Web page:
Stepping down the companionway you are greeted by an interior that is oozing with charm from a bygone era. The saloon is compact and very cozy with two large settees on either side of a fold out dining table. The diesel heater is a nice touch, and you can imagine yourself relaxing with a good book and your favourite glass of red on a cold winter’s night. The timber work is stunning and incorporates numerous exotic species including Papua New Guinea Rosewood, Huon Pine, Spur Mahogany, White Beach and Queensland Maple.

The master cabin is in the forepeak with twin single berths. Again, the timber work and detail in this cabin leaves you speechless. It is something special. The settees in the saloon both have lee cloths and make great sea berths while underway. There is an additional single quarter berth on the starboard side.

The galley is simple and functional. There is a very high-quality Taylors paraffin stove and oven. These are hand built in England and sell in Australia for a staggering RRP$16,000. The stove has a large paraffin tank that you pressurise with a bicycle pump. Adjacent to the galley on the starboard side is a top loading 12v refrigerator.

Decatur is powered with a reliable 40hp Yanmar diesel engine with only 1145hr on the clock. She is shaft driven with a three blade fixed prop.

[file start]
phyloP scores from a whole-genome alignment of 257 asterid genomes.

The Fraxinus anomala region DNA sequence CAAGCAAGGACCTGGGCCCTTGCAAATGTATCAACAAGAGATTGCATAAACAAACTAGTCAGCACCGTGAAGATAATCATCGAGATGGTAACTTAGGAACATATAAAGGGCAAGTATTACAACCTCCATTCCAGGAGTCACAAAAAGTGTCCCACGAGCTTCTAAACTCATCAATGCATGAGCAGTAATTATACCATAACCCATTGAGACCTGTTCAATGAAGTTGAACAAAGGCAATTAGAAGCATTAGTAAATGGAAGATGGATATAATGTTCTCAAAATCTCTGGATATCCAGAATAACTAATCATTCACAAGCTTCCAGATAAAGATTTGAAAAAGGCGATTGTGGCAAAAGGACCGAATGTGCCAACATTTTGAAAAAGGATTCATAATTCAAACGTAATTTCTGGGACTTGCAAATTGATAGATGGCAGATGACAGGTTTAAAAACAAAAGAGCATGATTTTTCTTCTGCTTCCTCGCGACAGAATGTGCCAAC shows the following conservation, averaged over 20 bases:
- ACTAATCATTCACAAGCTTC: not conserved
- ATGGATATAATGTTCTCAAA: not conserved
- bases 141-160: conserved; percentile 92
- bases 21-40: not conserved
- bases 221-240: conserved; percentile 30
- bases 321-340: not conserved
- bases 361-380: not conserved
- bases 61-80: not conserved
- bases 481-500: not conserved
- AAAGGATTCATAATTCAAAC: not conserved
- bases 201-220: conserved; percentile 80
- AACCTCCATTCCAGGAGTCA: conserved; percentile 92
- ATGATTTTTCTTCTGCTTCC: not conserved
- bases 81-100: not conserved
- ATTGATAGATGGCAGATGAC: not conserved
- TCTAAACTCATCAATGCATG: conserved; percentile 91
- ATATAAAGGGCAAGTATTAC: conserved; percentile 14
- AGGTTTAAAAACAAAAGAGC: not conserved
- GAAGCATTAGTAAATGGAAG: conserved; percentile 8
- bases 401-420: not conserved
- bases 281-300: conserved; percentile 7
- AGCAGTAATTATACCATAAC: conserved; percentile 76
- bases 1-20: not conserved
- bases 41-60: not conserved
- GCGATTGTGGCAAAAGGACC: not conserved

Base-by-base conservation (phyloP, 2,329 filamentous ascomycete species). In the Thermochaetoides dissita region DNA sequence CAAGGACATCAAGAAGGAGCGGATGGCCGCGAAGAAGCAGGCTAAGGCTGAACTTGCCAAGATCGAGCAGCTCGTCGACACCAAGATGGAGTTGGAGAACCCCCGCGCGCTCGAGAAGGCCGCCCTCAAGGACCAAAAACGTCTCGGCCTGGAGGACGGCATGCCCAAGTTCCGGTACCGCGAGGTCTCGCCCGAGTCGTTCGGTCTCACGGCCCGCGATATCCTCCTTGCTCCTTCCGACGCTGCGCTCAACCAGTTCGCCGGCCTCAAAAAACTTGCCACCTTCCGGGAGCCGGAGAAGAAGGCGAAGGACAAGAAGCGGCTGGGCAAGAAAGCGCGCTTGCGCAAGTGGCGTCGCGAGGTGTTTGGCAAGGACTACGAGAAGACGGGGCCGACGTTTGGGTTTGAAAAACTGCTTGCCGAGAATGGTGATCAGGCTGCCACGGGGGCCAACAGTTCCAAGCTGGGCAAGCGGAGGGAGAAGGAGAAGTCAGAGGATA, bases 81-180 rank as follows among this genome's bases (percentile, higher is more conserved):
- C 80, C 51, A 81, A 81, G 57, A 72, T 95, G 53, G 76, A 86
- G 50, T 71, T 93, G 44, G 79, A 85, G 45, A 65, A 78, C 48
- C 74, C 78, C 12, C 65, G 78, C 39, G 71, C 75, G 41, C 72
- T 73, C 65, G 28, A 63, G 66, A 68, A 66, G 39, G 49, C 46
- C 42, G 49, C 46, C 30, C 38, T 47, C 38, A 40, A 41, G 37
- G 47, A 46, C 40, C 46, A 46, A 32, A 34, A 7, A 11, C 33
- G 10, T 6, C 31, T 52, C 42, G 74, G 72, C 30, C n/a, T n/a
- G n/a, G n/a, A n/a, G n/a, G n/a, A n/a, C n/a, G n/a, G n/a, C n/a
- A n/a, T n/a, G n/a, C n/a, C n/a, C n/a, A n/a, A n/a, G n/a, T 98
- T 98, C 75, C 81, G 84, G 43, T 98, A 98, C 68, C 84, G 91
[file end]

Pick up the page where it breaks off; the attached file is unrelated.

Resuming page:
To commission a master boat builder, IF you could find one with the traditional skills to build a boat the same as Decatur, would cost North of $750,000. So, at a fraction of the replacement cost, Decatur not only represents great value for money, but also a very unique opportunity that comes around once in a blue moon.

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Specs

Designers
?
Builders
?
Associations
?
# Built
?
Hull
Monohull
Keel
Long
Rudder
?
Construction
Timber Huon Pine

Dimensions

Length Overall
41 4 / 12.6 m
Waterline Length
?
Beam
11 3 / 3.4 m
Draft
6 2 / 1.9 m ?
Displacement
28,660 lb / 13,000 kg
Ballast
?

Rig and Sails

Type
Masthead Schooner
Reported Sail Area
?
Total Sail Area
?
Mainsail
Sail Area
?
P
?
E
?
Air Draft
?
Foresail
Sail Area
?
I
?
J
?
Forestay Length
?

Auxilary Power

Make
Yanmar
Model
?
HP
40
Fuel Type
Diesel
Fuel Capacity
58 gal / 220 l
Engine Hours
1145

Accomodations

Water Capacity
106 gal / 400 l
Holding Tank Capacity
?
Headroom
?
Cabins
?

Calculations

Hull Speed
?

Hull Speed

The theoretical maximum speed that a displacement hull can move efficiently through the water is determined by it's waterline length and displacement. It may be unable to reach this speed if the boat is underpowered or heavily loaded, though it may exceed this speed given enough power. Read more.

Formula

Classic hull speed formula:

Hull Speed = 1.34 x √LWL

A more accurate formula devised by Dave Gerr in The Propeller Handbook replaces the Speed/Length ratio constant of 1.34 with a calculation based on the Displacement/Length ratio.